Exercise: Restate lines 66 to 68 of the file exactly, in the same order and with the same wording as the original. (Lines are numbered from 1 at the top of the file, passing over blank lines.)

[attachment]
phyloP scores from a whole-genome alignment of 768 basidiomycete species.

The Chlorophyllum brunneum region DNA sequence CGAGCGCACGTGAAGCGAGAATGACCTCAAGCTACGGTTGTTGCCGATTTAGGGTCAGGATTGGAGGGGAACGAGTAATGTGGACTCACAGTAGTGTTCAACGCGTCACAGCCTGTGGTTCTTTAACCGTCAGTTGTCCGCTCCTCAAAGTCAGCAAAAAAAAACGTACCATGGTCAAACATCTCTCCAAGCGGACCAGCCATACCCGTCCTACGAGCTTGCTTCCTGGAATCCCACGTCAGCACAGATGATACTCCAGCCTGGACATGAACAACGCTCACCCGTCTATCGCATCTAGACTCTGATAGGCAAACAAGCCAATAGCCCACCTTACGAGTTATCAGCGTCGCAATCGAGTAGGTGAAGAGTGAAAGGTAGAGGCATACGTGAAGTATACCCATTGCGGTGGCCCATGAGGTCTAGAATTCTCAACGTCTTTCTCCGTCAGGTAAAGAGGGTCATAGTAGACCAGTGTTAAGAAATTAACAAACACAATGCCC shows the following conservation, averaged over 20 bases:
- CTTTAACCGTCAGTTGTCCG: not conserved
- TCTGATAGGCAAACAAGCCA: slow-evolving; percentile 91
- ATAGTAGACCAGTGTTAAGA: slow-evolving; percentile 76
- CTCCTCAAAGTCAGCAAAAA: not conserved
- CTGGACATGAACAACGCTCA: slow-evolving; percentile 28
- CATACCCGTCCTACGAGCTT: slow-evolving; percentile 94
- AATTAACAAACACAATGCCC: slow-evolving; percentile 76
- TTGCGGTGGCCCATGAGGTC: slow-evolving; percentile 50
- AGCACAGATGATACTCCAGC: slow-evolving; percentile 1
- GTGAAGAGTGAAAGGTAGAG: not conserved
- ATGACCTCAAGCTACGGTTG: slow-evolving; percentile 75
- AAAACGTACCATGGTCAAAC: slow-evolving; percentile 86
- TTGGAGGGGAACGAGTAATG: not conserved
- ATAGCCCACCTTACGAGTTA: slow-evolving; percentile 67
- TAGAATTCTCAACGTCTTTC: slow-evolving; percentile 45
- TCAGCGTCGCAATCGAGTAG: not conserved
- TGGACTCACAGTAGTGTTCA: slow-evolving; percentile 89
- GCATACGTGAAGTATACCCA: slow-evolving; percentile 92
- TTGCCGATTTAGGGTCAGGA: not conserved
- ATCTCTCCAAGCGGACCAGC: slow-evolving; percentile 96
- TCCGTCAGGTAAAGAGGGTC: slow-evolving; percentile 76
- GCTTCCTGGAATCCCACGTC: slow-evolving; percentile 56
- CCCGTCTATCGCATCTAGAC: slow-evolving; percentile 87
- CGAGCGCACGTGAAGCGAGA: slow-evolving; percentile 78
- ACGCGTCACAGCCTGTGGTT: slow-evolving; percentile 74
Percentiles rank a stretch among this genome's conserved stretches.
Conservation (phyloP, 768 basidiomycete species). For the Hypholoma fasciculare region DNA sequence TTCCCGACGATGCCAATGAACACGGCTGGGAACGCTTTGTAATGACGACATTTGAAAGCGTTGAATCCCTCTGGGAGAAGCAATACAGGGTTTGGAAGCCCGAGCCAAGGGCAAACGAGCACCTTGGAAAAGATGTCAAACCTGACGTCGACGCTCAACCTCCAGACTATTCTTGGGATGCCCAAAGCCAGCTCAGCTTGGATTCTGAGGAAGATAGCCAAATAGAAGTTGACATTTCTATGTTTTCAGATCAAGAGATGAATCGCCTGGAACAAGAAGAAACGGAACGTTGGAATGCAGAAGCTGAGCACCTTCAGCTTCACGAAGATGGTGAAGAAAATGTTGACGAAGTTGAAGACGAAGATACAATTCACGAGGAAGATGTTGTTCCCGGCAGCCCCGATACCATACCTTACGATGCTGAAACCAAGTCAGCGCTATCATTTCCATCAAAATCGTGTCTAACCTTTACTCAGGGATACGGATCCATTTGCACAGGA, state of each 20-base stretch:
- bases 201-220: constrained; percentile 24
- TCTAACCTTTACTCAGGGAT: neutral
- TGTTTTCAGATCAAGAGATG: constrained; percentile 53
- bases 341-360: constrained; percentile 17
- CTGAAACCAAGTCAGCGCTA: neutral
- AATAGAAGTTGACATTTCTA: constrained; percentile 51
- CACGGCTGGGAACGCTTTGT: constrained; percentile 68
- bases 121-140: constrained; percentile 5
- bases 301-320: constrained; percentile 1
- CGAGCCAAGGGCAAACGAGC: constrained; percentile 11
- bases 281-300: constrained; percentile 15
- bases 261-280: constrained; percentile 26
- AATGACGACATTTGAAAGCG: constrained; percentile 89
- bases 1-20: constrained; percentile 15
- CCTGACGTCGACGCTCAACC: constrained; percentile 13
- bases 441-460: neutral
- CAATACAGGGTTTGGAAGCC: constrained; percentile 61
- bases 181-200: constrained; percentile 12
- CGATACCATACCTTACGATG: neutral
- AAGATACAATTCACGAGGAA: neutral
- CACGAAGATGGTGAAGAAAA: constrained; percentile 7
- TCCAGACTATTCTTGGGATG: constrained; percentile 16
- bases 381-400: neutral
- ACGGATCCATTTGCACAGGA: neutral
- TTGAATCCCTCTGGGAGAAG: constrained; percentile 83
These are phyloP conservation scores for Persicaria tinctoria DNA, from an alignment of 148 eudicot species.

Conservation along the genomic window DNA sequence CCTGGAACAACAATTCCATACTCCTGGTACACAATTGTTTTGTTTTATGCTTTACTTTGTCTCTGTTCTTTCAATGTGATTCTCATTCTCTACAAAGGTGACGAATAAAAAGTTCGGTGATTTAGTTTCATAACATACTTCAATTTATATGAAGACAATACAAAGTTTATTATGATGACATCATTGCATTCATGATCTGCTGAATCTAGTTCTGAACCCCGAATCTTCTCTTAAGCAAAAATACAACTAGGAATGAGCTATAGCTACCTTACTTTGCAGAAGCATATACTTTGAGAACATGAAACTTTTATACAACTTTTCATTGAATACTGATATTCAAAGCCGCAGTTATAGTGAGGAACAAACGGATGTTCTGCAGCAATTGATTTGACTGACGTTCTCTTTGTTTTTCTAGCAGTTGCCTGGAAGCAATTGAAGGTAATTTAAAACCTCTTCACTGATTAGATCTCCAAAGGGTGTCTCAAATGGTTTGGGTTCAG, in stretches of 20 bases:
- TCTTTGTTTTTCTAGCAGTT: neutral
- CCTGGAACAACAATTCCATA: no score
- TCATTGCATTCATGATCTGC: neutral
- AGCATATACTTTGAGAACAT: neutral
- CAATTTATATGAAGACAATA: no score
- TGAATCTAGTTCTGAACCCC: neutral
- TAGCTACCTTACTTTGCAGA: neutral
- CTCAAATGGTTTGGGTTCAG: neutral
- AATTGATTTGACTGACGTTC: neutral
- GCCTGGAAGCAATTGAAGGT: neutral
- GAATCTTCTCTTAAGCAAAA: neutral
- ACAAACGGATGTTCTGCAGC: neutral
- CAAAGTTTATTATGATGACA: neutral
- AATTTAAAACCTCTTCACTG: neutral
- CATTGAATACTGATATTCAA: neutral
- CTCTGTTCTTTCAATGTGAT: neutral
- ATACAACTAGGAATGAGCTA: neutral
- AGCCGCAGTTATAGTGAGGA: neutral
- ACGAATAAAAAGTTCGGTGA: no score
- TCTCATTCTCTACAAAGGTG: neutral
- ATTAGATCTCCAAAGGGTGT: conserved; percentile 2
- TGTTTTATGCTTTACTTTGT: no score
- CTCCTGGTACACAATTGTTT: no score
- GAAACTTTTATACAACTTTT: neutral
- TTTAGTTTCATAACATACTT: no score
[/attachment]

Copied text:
- GCCTGGAAGCAATTGAAGGT: neutral
- GAATCTTCTCTTAAGCAAAA: neutral
- ACAAACGGATGTTCTGCAGC: neutral